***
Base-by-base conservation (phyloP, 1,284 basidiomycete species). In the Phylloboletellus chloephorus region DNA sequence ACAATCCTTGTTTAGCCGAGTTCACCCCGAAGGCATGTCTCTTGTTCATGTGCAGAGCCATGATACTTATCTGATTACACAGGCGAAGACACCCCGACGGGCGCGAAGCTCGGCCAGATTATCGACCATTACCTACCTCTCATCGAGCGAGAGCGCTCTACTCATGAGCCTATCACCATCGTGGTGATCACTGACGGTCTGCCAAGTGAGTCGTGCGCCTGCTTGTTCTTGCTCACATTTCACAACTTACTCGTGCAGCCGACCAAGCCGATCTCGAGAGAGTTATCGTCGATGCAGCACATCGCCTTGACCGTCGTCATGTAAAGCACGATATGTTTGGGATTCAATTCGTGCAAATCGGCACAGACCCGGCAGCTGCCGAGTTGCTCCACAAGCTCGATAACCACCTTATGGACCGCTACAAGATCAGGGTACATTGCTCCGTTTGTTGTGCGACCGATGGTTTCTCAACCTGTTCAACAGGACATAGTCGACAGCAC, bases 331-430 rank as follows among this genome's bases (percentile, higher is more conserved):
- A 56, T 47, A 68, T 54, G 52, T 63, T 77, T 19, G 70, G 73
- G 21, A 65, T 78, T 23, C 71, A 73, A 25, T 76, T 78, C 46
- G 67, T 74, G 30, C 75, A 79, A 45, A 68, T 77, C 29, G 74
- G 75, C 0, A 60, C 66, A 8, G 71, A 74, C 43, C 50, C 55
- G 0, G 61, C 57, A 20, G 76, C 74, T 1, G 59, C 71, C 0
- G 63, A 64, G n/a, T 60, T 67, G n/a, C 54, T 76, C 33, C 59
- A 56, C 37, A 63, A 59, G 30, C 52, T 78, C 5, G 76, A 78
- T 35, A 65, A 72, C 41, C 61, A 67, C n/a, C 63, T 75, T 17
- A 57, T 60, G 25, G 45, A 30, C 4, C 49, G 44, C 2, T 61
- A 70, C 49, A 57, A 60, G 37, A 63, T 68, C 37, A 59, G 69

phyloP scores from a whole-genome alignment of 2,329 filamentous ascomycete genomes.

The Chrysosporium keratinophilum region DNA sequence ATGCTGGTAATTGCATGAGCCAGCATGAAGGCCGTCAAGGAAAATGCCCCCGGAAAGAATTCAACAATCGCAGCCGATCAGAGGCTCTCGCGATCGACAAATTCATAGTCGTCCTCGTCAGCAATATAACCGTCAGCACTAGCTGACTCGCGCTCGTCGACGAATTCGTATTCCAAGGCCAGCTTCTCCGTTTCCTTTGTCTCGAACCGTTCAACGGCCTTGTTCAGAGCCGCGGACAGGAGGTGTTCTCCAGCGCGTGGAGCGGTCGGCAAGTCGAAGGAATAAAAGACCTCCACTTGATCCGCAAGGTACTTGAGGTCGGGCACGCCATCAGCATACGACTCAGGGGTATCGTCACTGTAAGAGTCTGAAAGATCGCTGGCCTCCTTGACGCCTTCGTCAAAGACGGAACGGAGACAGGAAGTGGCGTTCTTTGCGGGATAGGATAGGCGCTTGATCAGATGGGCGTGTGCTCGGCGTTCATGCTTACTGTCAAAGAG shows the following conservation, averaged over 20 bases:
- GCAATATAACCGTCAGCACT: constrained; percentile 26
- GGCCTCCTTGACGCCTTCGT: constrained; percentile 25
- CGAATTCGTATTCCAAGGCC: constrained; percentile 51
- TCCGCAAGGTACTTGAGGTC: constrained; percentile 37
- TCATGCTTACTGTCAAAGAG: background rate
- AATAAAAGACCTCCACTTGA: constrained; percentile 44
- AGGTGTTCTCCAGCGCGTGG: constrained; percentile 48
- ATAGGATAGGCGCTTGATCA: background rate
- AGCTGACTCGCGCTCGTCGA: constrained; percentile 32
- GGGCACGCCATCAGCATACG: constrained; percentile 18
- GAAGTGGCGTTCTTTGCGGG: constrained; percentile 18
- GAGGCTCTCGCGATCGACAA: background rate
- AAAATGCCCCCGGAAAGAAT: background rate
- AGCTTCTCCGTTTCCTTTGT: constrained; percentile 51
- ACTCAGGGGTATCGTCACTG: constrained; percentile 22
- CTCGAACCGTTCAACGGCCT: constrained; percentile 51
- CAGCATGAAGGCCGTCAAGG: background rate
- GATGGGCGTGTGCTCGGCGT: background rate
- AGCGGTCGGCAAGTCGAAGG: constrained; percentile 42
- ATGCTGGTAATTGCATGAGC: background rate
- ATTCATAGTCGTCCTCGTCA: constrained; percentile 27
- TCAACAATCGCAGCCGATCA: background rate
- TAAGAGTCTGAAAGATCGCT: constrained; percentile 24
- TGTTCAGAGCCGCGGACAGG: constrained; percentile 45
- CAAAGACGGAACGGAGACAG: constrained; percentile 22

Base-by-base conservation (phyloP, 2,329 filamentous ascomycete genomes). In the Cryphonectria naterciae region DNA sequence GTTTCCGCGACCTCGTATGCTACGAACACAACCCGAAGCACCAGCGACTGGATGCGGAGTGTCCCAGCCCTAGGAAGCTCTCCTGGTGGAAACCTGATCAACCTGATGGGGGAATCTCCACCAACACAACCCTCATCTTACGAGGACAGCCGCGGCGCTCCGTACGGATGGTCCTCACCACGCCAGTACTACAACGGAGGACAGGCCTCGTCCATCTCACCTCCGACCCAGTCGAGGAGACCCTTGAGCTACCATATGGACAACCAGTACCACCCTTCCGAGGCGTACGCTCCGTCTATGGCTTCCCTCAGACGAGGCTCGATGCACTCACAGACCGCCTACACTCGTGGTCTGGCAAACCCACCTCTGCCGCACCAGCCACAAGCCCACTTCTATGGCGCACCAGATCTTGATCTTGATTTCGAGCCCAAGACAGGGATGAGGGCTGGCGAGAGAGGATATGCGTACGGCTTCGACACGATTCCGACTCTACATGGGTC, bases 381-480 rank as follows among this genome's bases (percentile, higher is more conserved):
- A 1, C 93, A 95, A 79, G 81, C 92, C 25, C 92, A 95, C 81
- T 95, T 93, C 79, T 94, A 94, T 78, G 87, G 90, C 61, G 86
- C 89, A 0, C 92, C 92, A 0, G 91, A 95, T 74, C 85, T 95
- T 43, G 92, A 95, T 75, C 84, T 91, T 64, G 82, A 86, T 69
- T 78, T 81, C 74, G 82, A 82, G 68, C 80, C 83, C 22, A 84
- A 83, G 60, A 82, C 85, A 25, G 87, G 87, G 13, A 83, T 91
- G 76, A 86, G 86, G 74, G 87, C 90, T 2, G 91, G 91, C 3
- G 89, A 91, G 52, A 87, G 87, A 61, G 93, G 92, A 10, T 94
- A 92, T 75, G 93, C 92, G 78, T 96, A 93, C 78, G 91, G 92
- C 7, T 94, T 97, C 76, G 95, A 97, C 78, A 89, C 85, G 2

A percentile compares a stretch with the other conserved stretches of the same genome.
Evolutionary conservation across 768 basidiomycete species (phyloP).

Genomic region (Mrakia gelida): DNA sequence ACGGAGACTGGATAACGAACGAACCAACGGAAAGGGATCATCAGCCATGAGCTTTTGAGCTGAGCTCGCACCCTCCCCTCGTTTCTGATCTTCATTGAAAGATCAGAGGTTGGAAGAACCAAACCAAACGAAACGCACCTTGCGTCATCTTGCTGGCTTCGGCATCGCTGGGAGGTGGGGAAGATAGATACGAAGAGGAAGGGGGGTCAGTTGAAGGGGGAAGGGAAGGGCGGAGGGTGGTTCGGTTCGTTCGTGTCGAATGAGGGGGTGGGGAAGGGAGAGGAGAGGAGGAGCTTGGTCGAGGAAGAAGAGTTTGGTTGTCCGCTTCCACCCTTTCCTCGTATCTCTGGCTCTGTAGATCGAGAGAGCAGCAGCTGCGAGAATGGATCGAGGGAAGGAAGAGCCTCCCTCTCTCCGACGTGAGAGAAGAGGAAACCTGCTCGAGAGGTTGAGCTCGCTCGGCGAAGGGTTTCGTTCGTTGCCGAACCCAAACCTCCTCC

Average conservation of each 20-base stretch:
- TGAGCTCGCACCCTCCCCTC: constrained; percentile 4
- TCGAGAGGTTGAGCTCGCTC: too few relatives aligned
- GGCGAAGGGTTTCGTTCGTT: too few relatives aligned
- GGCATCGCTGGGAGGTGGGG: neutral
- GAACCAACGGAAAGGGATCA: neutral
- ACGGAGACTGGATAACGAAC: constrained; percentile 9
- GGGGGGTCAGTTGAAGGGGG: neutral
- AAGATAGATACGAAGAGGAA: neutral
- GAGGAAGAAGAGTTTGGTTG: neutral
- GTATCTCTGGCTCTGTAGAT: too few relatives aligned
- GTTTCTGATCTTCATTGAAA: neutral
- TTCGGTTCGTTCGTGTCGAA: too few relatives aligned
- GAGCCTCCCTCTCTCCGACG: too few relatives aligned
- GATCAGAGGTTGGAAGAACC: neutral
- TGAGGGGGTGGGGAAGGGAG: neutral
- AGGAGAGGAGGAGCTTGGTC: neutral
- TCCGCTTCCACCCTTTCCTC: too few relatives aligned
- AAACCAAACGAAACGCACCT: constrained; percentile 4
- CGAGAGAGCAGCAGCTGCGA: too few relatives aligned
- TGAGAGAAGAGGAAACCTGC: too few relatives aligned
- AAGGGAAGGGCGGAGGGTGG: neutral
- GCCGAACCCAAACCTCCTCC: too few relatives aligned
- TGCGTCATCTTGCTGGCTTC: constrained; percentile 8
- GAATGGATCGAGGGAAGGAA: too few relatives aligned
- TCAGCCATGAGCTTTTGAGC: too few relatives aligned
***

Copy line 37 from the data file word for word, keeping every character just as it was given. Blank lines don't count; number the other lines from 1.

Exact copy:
- TGTTCAGAGCCGCGGACAGG: constrained; percentile 45